Uzbekistan at crossroads after Karimov

TASHKENT: The sudden death of former President Islam Karimov, who led Uzbekistan for almost 27 years, has raised the prospect of a more uncertain future for the country.

Karimov’s much-criticised regime, characterised by dictatorial regime and widespread allegations of human rights abuses, may have kept a lid on internal dissent but did little to address widespread poverty that could provide a breeding ground for extremism.

Uzbekistan, which is an important regional gas producer and stands at the centre of the ancient Silk Road trade route between East and West, has a population of 32 million — many of whom are young and few of whom access to decent jobs. There are concerns they could be vulnerable to the pull of terrorist groups such as Islamic State.

Who Karimov’s successor will be is not yet clear, but whoever is chosen needs to find enough stable jobs in the next several years to counterbalance the alternatives offered to disillusioned young people by the likes of IS.

China, Russia, the US and European countries could provide investment into Uzbekistan’s industrial sector to create new jobs and limit emigration that has seen as many as 2 million young Uzbeks move to Russia for work, mostly in unqualified positions.

Uzbekistan’s natural gas reserves, estimated at more than 3 trillion cubic metres, coupled with its vast gold and uranium mines as well as traditional cotton industry, offer potential to boost the economy.

Some sectors of the economy, such as manufacturing and chemicals, grew steadily during Karimov’s tenure, but the expansion of minerals production was limited because of strong state control.

In the future, the flow of foreign investments will depend upon the willingness of Karimov’s successor to open up these key sectors of the economy for privatisation by domestic and outside players.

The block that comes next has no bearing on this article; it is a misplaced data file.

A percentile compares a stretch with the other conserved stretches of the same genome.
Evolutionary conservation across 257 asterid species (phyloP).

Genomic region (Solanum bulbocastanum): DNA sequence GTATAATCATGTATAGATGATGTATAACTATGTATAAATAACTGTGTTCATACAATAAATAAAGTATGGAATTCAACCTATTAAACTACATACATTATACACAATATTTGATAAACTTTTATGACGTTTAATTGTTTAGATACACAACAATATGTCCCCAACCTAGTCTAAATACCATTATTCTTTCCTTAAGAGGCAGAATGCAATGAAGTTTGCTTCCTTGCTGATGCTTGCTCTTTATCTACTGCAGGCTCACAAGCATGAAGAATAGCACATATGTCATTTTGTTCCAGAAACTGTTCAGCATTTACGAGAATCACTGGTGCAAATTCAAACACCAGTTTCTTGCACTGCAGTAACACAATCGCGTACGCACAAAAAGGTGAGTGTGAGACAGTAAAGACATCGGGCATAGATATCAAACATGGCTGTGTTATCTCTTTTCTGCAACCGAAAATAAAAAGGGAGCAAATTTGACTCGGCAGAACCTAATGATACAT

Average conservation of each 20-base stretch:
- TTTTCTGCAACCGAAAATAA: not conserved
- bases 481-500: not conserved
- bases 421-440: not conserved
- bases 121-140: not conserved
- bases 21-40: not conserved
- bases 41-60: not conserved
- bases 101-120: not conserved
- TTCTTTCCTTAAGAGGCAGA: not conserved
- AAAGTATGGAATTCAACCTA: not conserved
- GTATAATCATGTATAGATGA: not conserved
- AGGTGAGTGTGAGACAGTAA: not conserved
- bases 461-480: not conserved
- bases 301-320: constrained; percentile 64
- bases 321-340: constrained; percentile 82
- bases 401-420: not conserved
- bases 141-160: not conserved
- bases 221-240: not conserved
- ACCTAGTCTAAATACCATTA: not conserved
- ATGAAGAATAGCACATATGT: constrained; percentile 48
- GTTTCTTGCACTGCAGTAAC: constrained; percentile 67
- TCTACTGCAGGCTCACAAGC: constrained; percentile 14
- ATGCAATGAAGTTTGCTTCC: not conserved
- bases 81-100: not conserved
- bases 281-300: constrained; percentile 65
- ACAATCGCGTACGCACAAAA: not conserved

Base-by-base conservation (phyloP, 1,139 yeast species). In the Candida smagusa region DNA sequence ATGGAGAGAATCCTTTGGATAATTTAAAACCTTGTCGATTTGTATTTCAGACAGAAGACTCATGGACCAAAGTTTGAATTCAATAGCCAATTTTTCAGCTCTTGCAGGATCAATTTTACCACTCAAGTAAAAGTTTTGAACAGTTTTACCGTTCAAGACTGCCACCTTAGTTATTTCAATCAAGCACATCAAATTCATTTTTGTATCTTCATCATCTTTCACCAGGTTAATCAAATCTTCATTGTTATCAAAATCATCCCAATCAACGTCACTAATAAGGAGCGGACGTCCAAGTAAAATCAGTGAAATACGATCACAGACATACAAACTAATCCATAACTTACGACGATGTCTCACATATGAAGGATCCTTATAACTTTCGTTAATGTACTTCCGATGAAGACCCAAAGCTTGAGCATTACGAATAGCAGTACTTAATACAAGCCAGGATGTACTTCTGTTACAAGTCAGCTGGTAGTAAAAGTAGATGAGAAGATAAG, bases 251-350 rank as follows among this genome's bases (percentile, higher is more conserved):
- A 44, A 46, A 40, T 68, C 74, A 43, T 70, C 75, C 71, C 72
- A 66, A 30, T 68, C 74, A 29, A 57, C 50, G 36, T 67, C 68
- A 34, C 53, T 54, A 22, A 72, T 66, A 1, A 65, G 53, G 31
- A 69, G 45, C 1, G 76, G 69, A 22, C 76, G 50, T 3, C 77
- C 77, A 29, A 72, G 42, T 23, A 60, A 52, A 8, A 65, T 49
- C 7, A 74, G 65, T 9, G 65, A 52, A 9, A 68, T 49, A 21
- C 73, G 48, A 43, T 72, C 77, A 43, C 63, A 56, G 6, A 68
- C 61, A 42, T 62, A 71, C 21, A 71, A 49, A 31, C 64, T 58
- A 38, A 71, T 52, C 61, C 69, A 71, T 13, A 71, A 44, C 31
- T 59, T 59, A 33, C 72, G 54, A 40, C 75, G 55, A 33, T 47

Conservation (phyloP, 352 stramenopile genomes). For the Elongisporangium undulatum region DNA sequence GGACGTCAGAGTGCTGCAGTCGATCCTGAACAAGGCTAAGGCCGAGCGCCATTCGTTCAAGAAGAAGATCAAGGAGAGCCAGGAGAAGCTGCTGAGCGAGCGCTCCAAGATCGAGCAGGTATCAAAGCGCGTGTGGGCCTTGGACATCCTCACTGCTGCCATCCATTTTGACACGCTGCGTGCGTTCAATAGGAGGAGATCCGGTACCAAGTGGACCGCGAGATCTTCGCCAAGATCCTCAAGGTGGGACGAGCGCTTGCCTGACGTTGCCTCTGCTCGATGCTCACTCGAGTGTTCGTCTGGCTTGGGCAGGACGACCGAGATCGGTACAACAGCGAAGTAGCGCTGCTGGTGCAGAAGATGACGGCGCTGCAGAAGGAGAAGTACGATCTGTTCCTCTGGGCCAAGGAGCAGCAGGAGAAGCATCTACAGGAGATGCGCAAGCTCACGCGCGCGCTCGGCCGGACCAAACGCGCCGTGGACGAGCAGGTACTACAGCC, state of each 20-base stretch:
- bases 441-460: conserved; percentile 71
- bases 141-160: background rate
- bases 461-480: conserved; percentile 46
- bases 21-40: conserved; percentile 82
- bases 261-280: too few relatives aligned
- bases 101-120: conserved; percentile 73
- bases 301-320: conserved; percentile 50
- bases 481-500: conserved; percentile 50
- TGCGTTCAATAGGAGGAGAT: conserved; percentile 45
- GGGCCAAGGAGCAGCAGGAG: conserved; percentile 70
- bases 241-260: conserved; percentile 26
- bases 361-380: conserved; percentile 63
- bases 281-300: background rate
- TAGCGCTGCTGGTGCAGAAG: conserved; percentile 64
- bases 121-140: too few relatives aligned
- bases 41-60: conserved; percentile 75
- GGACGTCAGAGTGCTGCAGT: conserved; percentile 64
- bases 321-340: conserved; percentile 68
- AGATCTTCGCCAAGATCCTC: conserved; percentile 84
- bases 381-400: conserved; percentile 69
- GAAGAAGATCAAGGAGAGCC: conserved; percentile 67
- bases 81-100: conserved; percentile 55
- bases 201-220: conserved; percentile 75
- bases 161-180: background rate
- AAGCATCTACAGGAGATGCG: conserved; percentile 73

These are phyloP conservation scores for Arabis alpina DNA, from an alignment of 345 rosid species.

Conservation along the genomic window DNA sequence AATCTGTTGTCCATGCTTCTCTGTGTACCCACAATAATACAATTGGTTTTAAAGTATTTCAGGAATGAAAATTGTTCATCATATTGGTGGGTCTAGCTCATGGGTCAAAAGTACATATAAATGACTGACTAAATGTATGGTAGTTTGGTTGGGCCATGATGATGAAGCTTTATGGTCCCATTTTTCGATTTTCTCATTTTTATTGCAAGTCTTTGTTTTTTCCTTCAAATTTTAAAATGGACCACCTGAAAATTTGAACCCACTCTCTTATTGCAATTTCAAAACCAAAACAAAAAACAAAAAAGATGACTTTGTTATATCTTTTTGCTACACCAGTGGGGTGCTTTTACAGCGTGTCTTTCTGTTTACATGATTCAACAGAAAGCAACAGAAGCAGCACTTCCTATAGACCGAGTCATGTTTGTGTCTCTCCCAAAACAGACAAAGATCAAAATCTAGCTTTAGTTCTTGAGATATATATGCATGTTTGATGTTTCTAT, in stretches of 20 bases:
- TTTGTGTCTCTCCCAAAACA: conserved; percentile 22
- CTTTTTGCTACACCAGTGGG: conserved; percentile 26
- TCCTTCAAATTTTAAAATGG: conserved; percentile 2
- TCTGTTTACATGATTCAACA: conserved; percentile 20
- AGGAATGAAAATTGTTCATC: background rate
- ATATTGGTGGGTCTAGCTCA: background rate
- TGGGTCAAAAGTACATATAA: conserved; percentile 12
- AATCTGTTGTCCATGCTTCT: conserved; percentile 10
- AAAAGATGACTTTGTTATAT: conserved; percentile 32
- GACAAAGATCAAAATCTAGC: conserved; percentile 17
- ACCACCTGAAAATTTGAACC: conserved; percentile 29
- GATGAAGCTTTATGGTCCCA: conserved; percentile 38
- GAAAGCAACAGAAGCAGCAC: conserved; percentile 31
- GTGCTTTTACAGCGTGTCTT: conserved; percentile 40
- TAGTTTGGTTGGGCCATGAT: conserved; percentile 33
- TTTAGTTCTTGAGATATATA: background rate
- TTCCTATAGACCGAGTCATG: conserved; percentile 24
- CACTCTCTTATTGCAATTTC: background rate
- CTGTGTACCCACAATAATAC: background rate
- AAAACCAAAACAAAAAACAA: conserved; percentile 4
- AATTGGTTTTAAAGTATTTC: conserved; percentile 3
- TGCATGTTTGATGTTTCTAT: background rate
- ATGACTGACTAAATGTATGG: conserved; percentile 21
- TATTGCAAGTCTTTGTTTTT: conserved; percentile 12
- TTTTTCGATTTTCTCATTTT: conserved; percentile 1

Additionally, Karimov’s successor will have to reform Uzbekistan’s discredited court system to ensure fair treatment of all participants and investors if they want to improve the country’s image overseas as well as its investment prospects.

So far, foreign involvement in the gas industry has been limited to development projects, operated by Russia’s Lukoil and Gazprom.

Karimov also sanctioned the construction of transit pipelines that carry gas from the Galkynysh group of fields in Turkmenistan across Uzbekistan for onward delivery to China, which reportedly became the country’s largest trade partner last year, overtaking Russia.

However, Uzbekneftegaz has kept its monopoly over the hydrocarbons sector, and is an obligatory partner in all ventures with foreign investors in Uzbekistan.

Three potential successors to Karimov — Prime Minister Shavkat Mirziyayev, Deputy Prime Minister Rustam Azimov and the head of the National Security Service, Rustam Inoyatov — are being considered in the Uzbek capital Tashkent, according to press reports.

Privatisation and opening of the energy sector to outsiders would be a challenge for Mirziyayev and Inoyatov because of their background and lack of free market experience, while Azimov may lean towards greater economic openness due to his finance and banking experience.

Karimov’s successor will likely be able to count on political and some economic support from China and Russia, given its role operating transit gas pipelines between its giant neighbours.

The US is also keen on maintaining ties with Tashkent because of Uzbekistan’s joint border with Afghanistan that needs to be kept sealed to prevent IS members infiltrating into Central Asia.

Whether such support extends to improvement of the lot of ordinary Uzbeks remains to be seen.